How To Develop A Secure Attachment With Your Child

a mother teaching her daughter to play a ukelele
Photo by Mikhail Nilov on

The article is developed in partnership with BetterHelp.

You are your child’s most significant individual. In the first two years of life, your baby’s brain will develop fast, and it will continue to develop throughout his or her life. The way your child develops is influenced by his or her bond with you. Your baby’s brain activity is enhanced when he or she is in a loving, secure relationship with you. Additionally, your child will develop an enthusiasm to explore, good coping skills, and sentiments of both trust and empathy for others as a result of these great early life experiences.

Your child relies on you to protect, feed, and soothe her. When you hold your newborn in your arms or hold them close to your body in a loving way, they feel safe and comfortable. When there is warmth, connection, and security, most parents and newborns relax more.

When parents can read their baby’s language (cues, motions, behavior, and eventually words) and respond with compassion, they have a stable connection. Of course, no parent is flawless, but making a concerted effort to meet your baby’s demands will pay off in the long run.

Prioritize Family Time

Assume you’ll have to invest a large amount of time in developing a positive relationship with your child. Because there is no switch to turn on proximity, quality time is an illusion.

There is no quality in a relationship if there isn’t enough of it. If you spend all of your time at work and she spends all of her time with her friends, you can’t expect a solid relationship with your daughter. So, as difficult as it may be given the demands of a job and everyday life, if we want to improve our relationship with our children, we must make time for it.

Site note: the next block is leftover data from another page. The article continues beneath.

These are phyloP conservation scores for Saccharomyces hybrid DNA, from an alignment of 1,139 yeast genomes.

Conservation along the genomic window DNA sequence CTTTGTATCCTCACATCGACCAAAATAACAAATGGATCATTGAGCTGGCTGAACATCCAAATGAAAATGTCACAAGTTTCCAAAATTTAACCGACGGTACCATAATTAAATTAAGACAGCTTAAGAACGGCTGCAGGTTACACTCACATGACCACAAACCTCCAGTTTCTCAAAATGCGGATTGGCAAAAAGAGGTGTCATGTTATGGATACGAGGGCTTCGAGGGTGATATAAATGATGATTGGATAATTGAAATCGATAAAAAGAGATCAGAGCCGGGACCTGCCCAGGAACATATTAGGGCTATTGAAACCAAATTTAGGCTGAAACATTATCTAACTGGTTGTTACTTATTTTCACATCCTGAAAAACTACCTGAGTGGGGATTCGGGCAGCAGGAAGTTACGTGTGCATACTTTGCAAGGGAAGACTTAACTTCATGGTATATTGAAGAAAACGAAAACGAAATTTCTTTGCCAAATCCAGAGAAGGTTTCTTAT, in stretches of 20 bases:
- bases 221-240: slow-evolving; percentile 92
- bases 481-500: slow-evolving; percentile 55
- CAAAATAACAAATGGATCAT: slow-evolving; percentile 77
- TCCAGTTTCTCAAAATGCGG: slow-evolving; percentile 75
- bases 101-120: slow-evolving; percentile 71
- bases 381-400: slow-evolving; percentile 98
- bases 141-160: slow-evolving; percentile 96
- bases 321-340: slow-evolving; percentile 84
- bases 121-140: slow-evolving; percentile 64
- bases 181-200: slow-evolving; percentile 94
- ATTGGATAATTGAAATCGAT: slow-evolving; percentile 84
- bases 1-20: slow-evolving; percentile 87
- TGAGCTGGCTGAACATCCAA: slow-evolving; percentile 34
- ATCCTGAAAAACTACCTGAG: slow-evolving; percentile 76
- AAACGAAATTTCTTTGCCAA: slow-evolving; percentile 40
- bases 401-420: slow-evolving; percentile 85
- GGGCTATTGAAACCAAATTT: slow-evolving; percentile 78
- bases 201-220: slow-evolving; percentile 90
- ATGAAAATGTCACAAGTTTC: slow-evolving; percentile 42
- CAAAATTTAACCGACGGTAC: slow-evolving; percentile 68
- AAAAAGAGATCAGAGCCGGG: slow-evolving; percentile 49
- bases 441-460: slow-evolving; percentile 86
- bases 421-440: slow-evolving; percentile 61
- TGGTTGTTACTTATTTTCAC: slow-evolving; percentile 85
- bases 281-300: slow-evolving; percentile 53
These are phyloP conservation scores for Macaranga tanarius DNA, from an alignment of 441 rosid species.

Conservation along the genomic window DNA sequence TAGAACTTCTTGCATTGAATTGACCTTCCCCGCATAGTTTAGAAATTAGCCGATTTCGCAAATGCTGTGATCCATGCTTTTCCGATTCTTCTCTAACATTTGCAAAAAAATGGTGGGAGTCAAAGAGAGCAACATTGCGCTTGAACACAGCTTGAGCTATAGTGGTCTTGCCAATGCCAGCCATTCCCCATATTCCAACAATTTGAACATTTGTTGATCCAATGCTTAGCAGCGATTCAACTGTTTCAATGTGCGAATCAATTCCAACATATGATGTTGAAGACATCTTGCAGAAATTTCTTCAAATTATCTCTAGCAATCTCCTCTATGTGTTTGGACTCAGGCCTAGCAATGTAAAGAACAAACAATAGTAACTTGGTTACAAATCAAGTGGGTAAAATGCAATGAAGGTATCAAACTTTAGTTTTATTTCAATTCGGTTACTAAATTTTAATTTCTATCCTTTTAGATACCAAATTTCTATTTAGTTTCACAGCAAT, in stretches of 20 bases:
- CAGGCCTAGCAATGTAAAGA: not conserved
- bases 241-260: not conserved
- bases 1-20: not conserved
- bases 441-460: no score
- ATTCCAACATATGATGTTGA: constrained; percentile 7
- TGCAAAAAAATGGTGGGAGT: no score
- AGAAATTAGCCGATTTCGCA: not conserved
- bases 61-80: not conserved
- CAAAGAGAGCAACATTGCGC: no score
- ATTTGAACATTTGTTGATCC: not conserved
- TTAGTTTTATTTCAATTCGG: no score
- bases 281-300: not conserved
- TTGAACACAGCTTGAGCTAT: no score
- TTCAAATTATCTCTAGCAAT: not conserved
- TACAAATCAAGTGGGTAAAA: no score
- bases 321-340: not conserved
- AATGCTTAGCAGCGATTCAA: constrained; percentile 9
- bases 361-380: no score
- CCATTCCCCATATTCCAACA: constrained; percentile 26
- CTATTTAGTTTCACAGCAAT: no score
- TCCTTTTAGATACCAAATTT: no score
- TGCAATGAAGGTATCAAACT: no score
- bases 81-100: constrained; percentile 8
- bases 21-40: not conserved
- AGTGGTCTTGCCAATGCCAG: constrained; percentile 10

Encourage Your Children

Consider your child a plant with a natural desire to grow and flourish. If the plant’s leaves are brown, you should examine whether it requires additional light, water, or fertilizer. You don’t scold it and yell at it to get its act together and grow up.

Every day, children shape their perceptions of themselves and the world. They need your support and positive parenting to perceive themselves as excellent people capable of great things. They also require assurance that you are on their side. If the majority of what you say is criticism or correction, they won’t feel good about themselves, and you won’t feel like an ally. You lose your only bargaining chip with them, and they lose something that every child craves: the assurance that they have an adult who cares about them.

Remember Everyday Interactions Are Significant

To create a bond with your child, you don’t need to do anything extraordinary. Every interaction builds the relationship, which is both good and terrible news. Grocery shopping, carpooling, and bath time are just as important as that big discussion you have when a problem arises. 

Do they refuse to share their toy, go to bed, or do their homework? How you deal with it, as well as his views on all partnerships, is one of the foundation stones of your long-term relationship.

That’s why it’s important to consider how you might tackle any repeated interactions that irritate you using positive parenting techniques. Repeated interactions are more likely to form a pattern. Criticizing and nagging your child is not a good way to create a positive relationship with them. Plus, life is too short to waste it being irritated.

Maintain Emotional Availability

However, the most crucial aspect of remaining available is a mental condition. Your youngster will be able to tell if you are emotionally available. Parents with tight ties with their teenagers frequently claim that as their child has become older, they’ve made it a habit to quit everything else if their teen expresses an interest in talking.

Of course, if you’re also juggling a busy work and other duties, this might be difficult. When children believe that other things are more important to their parents, they may seek emotional support elsewhere. Read more about the importance of an emotional connection with your children here

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